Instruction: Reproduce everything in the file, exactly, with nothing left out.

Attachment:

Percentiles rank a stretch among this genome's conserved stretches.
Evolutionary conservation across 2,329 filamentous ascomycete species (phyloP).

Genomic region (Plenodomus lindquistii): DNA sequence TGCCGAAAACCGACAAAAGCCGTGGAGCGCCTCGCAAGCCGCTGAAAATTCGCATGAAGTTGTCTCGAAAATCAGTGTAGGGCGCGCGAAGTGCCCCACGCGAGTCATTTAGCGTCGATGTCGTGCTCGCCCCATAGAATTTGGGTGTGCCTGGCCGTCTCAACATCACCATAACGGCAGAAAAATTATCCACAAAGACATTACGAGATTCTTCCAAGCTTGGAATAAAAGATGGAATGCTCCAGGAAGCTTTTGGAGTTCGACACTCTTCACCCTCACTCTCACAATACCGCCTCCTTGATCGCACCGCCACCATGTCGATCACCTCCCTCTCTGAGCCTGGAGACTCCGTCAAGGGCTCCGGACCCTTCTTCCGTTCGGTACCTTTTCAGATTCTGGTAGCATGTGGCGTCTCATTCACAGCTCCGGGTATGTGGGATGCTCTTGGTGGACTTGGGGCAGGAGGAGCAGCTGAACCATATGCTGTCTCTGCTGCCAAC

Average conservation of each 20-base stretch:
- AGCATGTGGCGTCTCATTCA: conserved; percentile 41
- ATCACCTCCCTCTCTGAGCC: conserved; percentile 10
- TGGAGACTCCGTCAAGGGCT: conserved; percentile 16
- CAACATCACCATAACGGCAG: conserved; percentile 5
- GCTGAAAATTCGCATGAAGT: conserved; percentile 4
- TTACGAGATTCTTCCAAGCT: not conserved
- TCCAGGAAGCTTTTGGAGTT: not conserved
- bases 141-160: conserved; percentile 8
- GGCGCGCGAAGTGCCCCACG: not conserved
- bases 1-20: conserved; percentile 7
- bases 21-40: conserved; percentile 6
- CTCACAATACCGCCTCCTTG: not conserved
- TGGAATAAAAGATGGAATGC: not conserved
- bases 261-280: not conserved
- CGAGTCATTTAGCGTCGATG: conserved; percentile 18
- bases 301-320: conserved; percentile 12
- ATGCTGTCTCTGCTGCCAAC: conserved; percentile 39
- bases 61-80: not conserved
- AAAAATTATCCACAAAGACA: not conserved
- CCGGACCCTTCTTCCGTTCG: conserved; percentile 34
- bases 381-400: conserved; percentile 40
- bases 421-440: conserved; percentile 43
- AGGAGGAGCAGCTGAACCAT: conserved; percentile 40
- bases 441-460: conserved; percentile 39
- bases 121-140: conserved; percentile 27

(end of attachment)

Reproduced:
Percentiles rank a stretch among this genome's conserved stretches.
Evolutionary conservation across 2,329 filamentous ascomycete species (phyloP).

Genomic region (Plenodomus lindquistii): DNA sequence TGCCGAAAACCGACAAAAGCCGTGGAGCGCCTCGCAAGCCGCTGAAAATTCGCATGAAGTTGTCTCGAAAATCAGTGTAGGGCGCGCGAAGTGCCCCACGCGAGTCATTTAGCGTCGATGTCGTGCTCGCCCCATAGAATTTGGGTGTGCCTGGCCGTCTCAACATCACCATAACGGCAGAAAAATTATCCACAAAGACATTACGAGATTCTTCCAAGCTTGGAATAAAAGATGGAATGCTCCAGGAAGCTTTTGGAGTTCGACACTCTTCACCCTCACTCTCACAATACCGCCTCCTTGATCGCACCGCCACCATGTCGATCACCTCCCTCTCTGAGCCTGGAGACTCCGTCAAGGGCTCCGGACCCTTCTTCCGTTCGGTACCTTTTCAGATTCTGGTAGCATGTGGCGTCTCATTCACAGCTCCGGGTATGTGGGATGCTCTTGGTGGACTTGGGGCAGGAGGAGCAGCTGAACCATATGCTGTCTCTGCTGCCAAC

Average conservation of each 20-base stretch:
- AGCATGTGGCGTCTCATTCA: conserved; percentile 41
- ATCACCTCCCTCTCTGAGCC: conserved; percentile 10
- TGGAGACTCCGTCAAGGGCT: conserved; percentile 16
- CAACATCACCATAACGGCAG: conserved; percentile 5
- GCTGAAAATTCGCATGAAGT: conserved; percentile 4
- TTACGAGATTCTTCCAAGCT: not conserved
- TCCAGGAAGCTTTTGGAGTT: not conserved
- bases 141-160: conserved; percentile 8
- GGCGCGCGAAGTGCCCCACG: not conserved
- bases 1-20: conserved; percentile 7
- bases 21-40: conserved; percentile 6
- CTCACAATACCGCCTCCTTG: not conserved
- TGGAATAAAAGATGGAATGC: not conserved
- bases 261-280: not conserved
- CGAGTCATTTAGCGTCGATG: conserved; percentile 18
- bases 301-320: conserved; percentile 12
- ATGCTGTCTCTGCTGCCAAC: conserved; percentile 39
- bases 61-80: not conserved
- AAAAATTATCCACAAAGACA: not conserved
- CCGGACCCTTCTTCCGTTCG: conserved; percentile 34
- bases 381-400: conserved; percentile 40
- bases 421-440: conserved; percentile 43
- AGGAGGAGCAGCTGAACCAT: conserved; percentile 40
- bases 441-460: conserved; percentile 39
- bases 121-140: conserved; percentile 27